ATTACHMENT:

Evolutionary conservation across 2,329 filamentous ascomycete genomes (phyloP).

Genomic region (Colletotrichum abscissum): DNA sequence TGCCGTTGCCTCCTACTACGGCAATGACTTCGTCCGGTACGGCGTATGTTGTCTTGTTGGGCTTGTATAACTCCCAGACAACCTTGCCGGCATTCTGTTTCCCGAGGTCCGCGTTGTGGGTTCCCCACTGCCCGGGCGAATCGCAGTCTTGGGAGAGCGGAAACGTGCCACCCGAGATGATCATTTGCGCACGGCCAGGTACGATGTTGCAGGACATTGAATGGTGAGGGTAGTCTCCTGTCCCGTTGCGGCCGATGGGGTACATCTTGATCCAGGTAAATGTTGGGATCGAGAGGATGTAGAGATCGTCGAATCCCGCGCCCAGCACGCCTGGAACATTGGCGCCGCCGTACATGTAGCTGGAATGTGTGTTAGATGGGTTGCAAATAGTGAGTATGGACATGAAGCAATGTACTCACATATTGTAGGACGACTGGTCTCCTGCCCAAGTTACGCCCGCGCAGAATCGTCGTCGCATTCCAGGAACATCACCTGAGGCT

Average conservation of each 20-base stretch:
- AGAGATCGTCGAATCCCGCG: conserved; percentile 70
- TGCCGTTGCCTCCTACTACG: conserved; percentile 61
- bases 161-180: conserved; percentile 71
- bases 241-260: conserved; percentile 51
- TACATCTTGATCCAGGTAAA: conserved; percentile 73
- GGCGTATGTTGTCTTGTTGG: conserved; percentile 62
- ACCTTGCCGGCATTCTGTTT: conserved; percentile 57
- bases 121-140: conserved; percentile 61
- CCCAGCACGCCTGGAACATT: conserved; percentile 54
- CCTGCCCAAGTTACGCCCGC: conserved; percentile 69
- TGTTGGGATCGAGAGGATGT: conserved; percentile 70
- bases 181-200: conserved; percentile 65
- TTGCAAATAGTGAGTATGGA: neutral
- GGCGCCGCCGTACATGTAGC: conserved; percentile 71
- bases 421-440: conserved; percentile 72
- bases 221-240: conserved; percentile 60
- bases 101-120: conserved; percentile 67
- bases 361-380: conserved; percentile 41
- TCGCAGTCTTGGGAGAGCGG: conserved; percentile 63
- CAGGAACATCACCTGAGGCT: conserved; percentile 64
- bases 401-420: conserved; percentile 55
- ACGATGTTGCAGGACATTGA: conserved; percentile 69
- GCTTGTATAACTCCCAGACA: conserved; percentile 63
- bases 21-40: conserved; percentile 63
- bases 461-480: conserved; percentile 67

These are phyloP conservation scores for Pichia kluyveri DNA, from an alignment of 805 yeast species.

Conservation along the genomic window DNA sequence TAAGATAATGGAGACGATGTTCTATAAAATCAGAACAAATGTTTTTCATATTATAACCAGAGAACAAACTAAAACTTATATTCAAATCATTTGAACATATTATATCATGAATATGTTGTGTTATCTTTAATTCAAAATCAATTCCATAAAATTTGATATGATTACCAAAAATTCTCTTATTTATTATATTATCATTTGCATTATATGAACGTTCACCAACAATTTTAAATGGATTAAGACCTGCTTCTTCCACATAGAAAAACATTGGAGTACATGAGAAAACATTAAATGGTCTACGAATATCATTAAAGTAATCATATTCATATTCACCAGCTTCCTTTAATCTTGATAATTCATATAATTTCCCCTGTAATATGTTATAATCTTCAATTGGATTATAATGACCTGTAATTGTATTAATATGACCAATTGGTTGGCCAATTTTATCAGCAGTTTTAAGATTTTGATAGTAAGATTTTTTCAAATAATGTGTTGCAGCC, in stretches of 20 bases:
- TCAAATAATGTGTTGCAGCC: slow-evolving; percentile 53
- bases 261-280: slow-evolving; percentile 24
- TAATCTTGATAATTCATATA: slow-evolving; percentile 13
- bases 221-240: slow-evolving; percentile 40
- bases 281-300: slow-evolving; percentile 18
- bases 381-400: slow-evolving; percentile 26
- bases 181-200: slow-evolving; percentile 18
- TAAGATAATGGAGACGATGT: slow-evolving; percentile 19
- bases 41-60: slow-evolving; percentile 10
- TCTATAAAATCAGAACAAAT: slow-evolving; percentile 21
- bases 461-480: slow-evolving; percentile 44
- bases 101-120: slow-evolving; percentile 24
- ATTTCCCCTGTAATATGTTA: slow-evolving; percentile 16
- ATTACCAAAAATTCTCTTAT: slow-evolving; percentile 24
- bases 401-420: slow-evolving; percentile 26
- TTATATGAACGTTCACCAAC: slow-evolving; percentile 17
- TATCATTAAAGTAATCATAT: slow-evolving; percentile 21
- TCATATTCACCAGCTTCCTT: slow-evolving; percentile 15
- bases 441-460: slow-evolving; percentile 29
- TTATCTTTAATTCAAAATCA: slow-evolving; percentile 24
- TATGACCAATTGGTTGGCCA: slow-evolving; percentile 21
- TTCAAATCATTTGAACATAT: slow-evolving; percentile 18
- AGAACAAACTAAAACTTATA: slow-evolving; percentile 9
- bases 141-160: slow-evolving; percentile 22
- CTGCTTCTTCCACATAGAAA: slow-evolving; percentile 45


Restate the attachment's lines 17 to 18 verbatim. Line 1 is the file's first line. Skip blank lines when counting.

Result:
- GGCGCCGCCGTACATGTAGC: conserved; percentile 71
- bases 421-440: conserved; percentile 72